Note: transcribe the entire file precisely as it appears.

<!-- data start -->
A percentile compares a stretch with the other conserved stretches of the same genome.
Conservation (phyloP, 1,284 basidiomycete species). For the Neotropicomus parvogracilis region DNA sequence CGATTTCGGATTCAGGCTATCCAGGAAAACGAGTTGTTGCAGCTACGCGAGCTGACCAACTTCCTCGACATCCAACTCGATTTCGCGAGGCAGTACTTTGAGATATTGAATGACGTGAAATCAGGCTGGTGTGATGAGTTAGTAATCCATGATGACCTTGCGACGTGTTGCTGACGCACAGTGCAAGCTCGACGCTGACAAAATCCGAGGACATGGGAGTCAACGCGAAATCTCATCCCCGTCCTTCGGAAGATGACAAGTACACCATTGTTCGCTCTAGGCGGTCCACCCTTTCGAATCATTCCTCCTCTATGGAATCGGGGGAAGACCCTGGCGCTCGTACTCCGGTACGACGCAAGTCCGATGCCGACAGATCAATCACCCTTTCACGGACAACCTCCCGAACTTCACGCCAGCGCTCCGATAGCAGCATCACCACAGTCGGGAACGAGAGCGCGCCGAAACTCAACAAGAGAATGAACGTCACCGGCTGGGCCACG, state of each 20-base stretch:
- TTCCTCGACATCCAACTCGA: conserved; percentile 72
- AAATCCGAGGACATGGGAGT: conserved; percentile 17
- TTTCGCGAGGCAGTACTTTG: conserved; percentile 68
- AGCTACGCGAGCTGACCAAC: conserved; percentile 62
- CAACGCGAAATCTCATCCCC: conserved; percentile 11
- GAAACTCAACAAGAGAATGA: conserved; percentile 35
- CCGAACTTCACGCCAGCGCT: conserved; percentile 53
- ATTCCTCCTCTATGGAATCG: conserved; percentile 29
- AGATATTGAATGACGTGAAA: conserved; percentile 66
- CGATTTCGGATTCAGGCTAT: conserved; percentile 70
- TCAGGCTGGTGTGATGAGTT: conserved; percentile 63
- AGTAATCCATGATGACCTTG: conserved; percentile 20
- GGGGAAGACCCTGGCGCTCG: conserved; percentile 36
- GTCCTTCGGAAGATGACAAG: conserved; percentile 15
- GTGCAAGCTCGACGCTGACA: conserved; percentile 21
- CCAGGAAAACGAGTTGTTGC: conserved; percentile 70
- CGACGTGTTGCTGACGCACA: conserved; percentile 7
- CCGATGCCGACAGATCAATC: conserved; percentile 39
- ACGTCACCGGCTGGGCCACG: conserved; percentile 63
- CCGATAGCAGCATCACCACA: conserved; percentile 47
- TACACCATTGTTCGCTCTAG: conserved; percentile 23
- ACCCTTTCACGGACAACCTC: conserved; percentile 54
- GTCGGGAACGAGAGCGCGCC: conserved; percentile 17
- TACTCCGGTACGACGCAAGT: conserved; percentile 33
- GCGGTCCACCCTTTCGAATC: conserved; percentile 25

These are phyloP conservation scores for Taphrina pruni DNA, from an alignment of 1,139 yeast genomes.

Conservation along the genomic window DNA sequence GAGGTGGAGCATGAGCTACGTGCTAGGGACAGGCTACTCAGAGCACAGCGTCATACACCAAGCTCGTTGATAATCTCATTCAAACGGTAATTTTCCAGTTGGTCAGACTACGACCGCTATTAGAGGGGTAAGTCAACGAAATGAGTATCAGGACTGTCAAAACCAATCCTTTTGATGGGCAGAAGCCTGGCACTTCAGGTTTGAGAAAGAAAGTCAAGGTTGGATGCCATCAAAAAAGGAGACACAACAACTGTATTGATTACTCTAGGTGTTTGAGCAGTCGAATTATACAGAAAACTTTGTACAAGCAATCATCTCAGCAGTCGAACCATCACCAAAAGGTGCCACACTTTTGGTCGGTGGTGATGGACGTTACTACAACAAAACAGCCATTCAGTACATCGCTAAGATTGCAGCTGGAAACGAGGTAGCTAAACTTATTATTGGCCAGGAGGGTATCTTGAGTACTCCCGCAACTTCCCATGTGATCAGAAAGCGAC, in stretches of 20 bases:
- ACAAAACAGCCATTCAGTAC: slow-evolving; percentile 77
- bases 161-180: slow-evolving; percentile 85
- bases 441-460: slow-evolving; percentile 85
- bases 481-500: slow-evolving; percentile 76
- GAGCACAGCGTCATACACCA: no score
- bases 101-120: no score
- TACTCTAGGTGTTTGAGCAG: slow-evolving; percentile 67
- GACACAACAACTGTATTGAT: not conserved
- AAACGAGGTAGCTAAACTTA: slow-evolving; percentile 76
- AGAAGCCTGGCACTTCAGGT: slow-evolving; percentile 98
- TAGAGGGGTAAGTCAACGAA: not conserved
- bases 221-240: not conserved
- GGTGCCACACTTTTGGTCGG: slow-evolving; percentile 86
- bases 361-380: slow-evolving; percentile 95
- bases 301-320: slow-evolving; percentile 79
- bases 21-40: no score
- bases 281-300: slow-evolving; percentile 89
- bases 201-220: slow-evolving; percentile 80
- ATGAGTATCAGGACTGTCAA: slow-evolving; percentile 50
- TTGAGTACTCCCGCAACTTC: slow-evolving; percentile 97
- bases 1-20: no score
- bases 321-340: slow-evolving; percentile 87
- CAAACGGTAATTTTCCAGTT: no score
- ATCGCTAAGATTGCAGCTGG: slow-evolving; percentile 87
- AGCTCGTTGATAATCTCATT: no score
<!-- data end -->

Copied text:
A percentile compares a stretch with the other conserved stretches of the same genome.
Conservation (phyloP, 1,284 basidiomycete species). For the Neotropicomus parvogracilis region DNA sequence CGATTTCGGATTCAGGCTATCCAGGAAAACGAGTTGTTGCAGCTACGCGAGCTGACCAACTTCCTCGACATCCAACTCGATTTCGCGAGGCAGTACTTTGAGATATTGAATGACGTGAAATCAGGCTGGTGTGATGAGTTAGTAATCCATGATGACCTTGCGACGTGTTGCTGACGCACAGTGCAAGCTCGACGCTGACAAAATCCGAGGACATGGGAGTCAACGCGAAATCTCATCCCCGTCCTTCGGAAGATGACAAGTACACCATTGTTCGCTCTAGGCGGTCCACCCTTTCGAATCATTCCTCCTCTATGGAATCGGGGGAAGACCCTGGCGCTCGTACTCCGGTACGACGCAAGTCCGATGCCGACAGATCAATCACCCTTTCACGGACAACCTCCCGAACTTCACGCCAGCGCTCCGATAGCAGCATCACCACAGTCGGGAACGAGAGCGCGCCGAAACTCAACAAGAGAATGAACGTCACCGGCTGGGCCACG, state of each 20-base stretch:
- TTCCTCGACATCCAACTCGA: conserved; percentile 72
- AAATCCGAGGACATGGGAGT: conserved; percentile 17
- TTTCGCGAGGCAGTACTTTG: conserved; percentile 68
- AGCTACGCGAGCTGACCAAC: conserved; percentile 62
- CAACGCGAAATCTCATCCCC: conserved; percentile 11
- GAAACTCAACAAGAGAATGA: conserved; percentile 35
- CCGAACTTCACGCCAGCGCT: conserved; percentile 53
- ATTCCTCCTCTATGGAATCG: conserved; percentile 29
- AGATATTGAATGACGTGAAA: conserved; percentile 66
- CGATTTCGGATTCAGGCTAT: conserved; percentile 70
- TCAGGCTGGTGTGATGAGTT: conserved; percentile 63
- AGTAATCCATGATGACCTTG: conserved; percentile 20
- GGGGAAGACCCTGGCGCTCG: conserved; percentile 36
- GTCCTTCGGAAGATGACAAG: conserved; percentile 15
- GTGCAAGCTCGACGCTGACA: conserved; percentile 21
- CCAGGAAAACGAGTTGTTGC: conserved; percentile 70
- CGACGTGTTGCTGACGCACA: conserved; percentile 7
- CCGATGCCGACAGATCAATC: conserved; percentile 39
- ACGTCACCGGCTGGGCCACG: conserved; percentile 63
- CCGATAGCAGCATCACCACA: conserved; percentile 47
- TACACCATTGTTCGCTCTAG: conserved; percentile 23
- ACCCTTTCACGGACAACCTC: conserved; percentile 54
- GTCGGGAACGAGAGCGCGCC: conserved; percentile 17
- TACTCCGGTACGACGCAAGT: conserved; percentile 33
- GCGGTCCACCCTTTCGAATC: conserved; percentile 25

These are phyloP conservation scores for Taphrina pruni DNA, from an alignment of 1,139 yeast genomes.

Conservation along the genomic window DNA sequence GAGGTGGAGCATGAGCTACGTGCTAGGGACAGGCTACTCAGAGCACAGCGTCATACACCAAGCTCGTTGATAATCTCATTCAAACGGTAATTTTCCAGTTGGTCAGACTACGACCGCTATTAGAGGGGTAAGTCAACGAAATGAGTATCAGGACTGTCAAAACCAATCCTTTTGATGGGCAGAAGCCTGGCACTTCAGGTTTGAGAAAGAAAGTCAAGGTTGGATGCCATCAAAAAAGGAGACACAACAACTGTATTGATTACTCTAGGTGTTTGAGCAGTCGAATTATACAGAAAACTTTGTACAAGCAATCATCTCAGCAGTCGAACCATCACCAAAAGGTGCCACACTTTTGGTCGGTGGTGATGGACGTTACTACAACAAAACAGCCATTCAGTACATCGCTAAGATTGCAGCTGGAAACGAGGTAGCTAAACTTATTATTGGCCAGGAGGGTATCTTGAGTACTCCCGCAACTTCCCATGTGATCAGAAAGCGAC, in stretches of 20 bases:
- ACAAAACAGCCATTCAGTAC: slow-evolving; percentile 77
- bases 161-180: slow-evolving; percentile 85
- bases 441-460: slow-evolving; percentile 85
- bases 481-500: slow-evolving; percentile 76
- GAGCACAGCGTCATACACCA: no score
- bases 101-120: no score
- TACTCTAGGTGTTTGAGCAG: slow-evolving; percentile 67
- GACACAACAACTGTATTGAT: not conserved
- AAACGAGGTAGCTAAACTTA: slow-evolving; percentile 76
- AGAAGCCTGGCACTTCAGGT: slow-evolving; percentile 98
- TAGAGGGGTAAGTCAACGAA: not conserved
- bases 221-240: not conserved
- GGTGCCACACTTTTGGTCGG: slow-evolving; percentile 86
- bases 361-380: slow-evolving; percentile 95
- bases 301-320: slow-evolving; percentile 79
- bases 21-40: no score
- bases 281-300: slow-evolving; percentile 89
- bases 201-220: slow-evolving; percentile 80
- ATGAGTATCAGGACTGTCAA: slow-evolving; percentile 50
- TTGAGTACTCCCGCAACTTC: slow-evolving; percentile 97
- bases 1-20: no score
- bases 321-340: slow-evolving; percentile 87
- CAAACGGTAATTTTCCAGTT: no score
- ATCGCTAAGATTGCAGCTGG: slow-evolving; percentile 87
- AGCTCGTTGATAATCTCATT: no score